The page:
Dr Alwyn Scarth

  • Person
  • 1936-2017

Alwyn Scarth was born 4 September 1936 at Morley Hall, Leeds, and was one of five children. He was educated at Battley Grammar School from 1947-55 and matriculated at St Catherine's College, Cambridge in 1955, where he read Geography. Alwyn specialised in Geomorphology, graduating BA in 1958 and MSc in 1962 . While there, he also won a scholarship to study in France at the University of Clermont-Ferrand between 1958-9, 1960-61. This began his lifelong love of the country.

After graduating PhD in 1963, Scarth took up a post of Lecturer in Geography at Queen's College, Dundee, specialising in Geomorphology, the geography of France and American Studies. He was the Director of American Studies at the university for 5 years and also organised the Transatlantic Student Exchange with Canadian and US universities. His own research focussed primarily on volcanoes which saw him spend many years travelling the world.

Scarth took early retirement in 1993, after which he concentrated on publishing his work, including 'Savage Earth' (1997), a work commissioned to accompany the ITV series of the same name. Scarth also contributed many papers, reviewed articles and journals and translated work from French into English.

A regular visitor before his retirement, in his later years he spent more time living in France, often returning to his home in Broughty Ferry and to visit his extended family in Leeds with whom he was very close. Scarth moved permanently to Yorkshire in 2016 when illness overtook him, where he died in April of the following year.

Obituary provided by Kevin Scarth:
ALWYN SCARTH was born on 4th September 1936, at Morley Hall, Morley, near Leeds, one of the five children of the late Kenneth and Phyllis Scarth. He was educated at Batley Grammar School from 1947-55 and then matriculated at St Catharine's College, Cambridge in 1955 to read Geography, specialising in Geomorphology in his final year. He graduated B.A. in 1958, M.A. in 1962, and Ph.D. in 1962, all at Cambridge. Outwith academic studies he was business manager for the Midnight Howlers (a revue group) and played basketball. He was awarded a David Richards Travel Scholarship from the University in 1956 and studied in France at the University of Clermont-Ferrand during 1958-9 then 1960-61. After obtaining his Ph.D. he took up his post as Lecturer in Geography at the University of St Andrews, Queen’s College, Dundee, (becoming University of Dundee in 1967), specialising in Geomorphology, the Geography of France, and American Studies. For a period he was also the Director of American Studies and Transatlantic Student Exchange with universities in Canada and U.S.A. His own research, which involved many years of world travel, focussed primarily on volcanoes. After retiring in 1993 he concentrated on publishing his own works, which included “Volcanoes” (1994), “Savage Earth” (1997) (a work commissioned to accompany the ITV series of the same name), “Vulcan’s Fury” (1999), “La Catastrophe” (2002), and “Vesuvius: A Biography” (2009). He also co-authored “Volcanoes of Europe” (2001), a second edition of which has recently been published. Apart from producing his own works, Dr Scarth contributed many papers, reviewed many articles and journals, and also translated works from French into English, including “The Geology of France” (Ed. C Pomerol), (Masson, Paris, 1981) and “The Geology of the Continental Margins” (C.Boillot), (Longman’s, Harlow,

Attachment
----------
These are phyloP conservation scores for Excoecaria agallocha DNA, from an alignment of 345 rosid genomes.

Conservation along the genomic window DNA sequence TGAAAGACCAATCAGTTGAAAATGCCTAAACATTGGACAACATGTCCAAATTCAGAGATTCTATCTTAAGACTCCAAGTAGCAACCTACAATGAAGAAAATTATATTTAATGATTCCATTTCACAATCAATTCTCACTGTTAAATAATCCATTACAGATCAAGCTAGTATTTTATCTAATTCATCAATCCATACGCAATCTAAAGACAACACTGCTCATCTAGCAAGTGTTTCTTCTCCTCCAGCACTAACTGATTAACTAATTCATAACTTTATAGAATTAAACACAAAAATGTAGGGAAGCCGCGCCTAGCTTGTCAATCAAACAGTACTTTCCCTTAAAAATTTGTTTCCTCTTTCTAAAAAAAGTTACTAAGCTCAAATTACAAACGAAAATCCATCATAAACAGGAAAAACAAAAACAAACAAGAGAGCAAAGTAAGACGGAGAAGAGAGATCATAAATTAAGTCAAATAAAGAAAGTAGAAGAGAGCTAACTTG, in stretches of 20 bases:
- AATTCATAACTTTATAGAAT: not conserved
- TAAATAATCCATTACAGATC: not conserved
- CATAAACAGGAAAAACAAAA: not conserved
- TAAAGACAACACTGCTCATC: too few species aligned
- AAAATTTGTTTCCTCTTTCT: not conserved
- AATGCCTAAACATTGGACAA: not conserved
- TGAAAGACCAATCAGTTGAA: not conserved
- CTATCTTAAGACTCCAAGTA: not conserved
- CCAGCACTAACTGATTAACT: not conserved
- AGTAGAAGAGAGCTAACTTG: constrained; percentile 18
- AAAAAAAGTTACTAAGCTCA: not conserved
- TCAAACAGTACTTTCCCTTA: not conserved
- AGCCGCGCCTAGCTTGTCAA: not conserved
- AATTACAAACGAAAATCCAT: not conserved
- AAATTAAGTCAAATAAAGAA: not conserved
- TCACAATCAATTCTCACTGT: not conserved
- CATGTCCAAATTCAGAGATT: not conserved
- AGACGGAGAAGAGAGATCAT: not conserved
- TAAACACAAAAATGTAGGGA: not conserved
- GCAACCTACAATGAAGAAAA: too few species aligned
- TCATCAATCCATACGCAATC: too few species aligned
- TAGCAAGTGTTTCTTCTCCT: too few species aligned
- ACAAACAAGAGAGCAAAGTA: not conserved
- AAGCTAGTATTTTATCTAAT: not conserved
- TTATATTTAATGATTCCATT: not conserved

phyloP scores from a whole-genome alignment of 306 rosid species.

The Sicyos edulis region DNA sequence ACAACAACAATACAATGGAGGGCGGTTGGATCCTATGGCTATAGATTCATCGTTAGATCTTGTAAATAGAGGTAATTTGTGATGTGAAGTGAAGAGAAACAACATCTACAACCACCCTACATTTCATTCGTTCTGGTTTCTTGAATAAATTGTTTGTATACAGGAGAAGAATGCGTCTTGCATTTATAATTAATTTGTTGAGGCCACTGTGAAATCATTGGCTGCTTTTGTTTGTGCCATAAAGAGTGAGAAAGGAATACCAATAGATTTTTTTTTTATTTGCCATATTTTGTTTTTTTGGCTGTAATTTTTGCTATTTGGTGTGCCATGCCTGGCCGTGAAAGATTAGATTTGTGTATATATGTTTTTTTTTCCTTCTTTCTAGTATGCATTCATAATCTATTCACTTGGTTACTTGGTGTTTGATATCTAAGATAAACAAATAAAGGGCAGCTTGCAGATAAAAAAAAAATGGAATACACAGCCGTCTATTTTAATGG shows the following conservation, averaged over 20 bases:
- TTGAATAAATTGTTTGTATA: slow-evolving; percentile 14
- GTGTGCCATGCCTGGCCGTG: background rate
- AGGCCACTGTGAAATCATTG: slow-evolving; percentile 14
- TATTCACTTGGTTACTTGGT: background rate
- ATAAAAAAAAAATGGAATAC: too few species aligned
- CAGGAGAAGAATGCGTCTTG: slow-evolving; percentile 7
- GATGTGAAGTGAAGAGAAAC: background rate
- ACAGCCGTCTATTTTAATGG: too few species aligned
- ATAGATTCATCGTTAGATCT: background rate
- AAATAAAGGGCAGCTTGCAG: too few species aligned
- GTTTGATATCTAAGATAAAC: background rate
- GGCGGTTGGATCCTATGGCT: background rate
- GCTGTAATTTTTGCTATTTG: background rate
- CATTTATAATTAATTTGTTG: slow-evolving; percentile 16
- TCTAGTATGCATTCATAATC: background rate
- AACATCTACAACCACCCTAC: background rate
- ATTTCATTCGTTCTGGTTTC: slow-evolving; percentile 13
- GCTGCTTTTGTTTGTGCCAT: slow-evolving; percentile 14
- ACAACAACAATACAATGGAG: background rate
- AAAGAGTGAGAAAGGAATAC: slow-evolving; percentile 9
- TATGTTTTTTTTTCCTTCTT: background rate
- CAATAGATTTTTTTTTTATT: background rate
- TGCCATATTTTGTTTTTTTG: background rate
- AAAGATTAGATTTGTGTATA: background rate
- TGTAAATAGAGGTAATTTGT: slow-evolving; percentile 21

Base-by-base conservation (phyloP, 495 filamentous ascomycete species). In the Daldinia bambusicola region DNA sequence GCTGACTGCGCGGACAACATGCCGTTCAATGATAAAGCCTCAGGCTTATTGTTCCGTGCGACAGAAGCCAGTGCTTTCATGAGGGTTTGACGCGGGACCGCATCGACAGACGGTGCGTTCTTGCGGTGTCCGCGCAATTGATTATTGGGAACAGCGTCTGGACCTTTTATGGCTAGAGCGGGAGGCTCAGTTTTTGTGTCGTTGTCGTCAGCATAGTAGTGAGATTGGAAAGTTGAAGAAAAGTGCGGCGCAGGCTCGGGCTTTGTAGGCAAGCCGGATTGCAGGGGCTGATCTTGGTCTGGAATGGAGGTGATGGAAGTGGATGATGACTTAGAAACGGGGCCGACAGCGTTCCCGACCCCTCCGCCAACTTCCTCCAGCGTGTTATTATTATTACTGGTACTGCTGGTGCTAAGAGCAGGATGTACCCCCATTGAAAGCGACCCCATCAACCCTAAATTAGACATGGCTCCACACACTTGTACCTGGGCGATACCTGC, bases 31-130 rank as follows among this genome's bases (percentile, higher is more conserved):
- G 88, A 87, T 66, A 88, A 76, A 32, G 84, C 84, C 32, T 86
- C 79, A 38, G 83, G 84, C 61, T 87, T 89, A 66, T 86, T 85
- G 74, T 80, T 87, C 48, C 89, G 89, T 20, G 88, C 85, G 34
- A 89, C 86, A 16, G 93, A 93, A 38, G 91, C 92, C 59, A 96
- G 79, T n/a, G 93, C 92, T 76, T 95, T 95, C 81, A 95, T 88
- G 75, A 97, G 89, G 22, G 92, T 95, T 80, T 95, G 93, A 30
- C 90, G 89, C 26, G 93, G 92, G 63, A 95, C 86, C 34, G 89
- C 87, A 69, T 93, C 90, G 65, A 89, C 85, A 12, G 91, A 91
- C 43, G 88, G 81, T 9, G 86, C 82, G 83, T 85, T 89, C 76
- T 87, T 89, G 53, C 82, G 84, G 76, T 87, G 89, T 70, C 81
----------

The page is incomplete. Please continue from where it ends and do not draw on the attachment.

1982). In Dundee, he was very keen on playing squash and often did so with students who became lifelong friends. Dr Scarth formed a deep love of France during his student years and continued to travel there on a regular basis, as well as paying annual visits to Venice and his favourite Greek island. Notwithstanding his extensive travels, he always made time to return to his home in Broughty Ferry, Dundee to refresh his extensive network of friends and former colleagues, who appreciated his sparkling personality, wit, and sense of humour, and to his extended family in Morley, Leeds, with whom he was very close. Dr Scarth finally returned permanently to Morley in January 2016 when illness overtook him, and he died peacefully on 25 April 2017, survived by his siblings, Barrie, Marie, Kevin, and Margaret, their spouses, and his nephews and nieces.